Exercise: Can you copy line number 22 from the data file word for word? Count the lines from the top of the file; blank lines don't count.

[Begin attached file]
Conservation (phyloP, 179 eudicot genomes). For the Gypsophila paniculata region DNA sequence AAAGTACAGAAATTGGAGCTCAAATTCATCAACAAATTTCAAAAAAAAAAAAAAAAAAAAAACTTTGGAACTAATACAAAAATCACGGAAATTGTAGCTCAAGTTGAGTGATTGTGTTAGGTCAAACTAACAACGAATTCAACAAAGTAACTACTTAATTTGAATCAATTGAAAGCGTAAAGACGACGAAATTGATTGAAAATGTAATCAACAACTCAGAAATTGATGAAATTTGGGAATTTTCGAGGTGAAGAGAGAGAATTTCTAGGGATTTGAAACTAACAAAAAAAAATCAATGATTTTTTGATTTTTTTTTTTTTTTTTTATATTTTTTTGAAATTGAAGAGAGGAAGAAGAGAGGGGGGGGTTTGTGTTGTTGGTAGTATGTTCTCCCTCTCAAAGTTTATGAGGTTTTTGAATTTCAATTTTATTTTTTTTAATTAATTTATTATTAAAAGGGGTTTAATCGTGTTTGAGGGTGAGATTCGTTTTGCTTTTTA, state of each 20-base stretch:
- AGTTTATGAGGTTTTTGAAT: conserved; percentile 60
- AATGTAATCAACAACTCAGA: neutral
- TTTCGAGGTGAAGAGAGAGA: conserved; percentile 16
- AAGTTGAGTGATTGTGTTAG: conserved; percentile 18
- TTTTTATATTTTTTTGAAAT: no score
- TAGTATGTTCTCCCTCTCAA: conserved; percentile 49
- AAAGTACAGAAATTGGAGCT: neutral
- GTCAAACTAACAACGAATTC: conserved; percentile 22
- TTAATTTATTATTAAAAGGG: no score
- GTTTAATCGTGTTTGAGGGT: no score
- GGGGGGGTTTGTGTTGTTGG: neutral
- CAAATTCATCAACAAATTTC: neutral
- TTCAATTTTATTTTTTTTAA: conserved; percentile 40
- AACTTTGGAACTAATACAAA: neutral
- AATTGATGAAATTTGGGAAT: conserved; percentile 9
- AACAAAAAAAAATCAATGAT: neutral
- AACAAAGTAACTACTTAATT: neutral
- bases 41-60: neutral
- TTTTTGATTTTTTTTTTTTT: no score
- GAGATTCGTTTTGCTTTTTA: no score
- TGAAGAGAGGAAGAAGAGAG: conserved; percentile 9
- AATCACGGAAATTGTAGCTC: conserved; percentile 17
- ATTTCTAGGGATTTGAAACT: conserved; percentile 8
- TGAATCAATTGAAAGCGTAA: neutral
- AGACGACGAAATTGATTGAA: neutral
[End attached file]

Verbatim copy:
- TGAAGAGAGGAAGAAGAGAG: conserved; percentile 9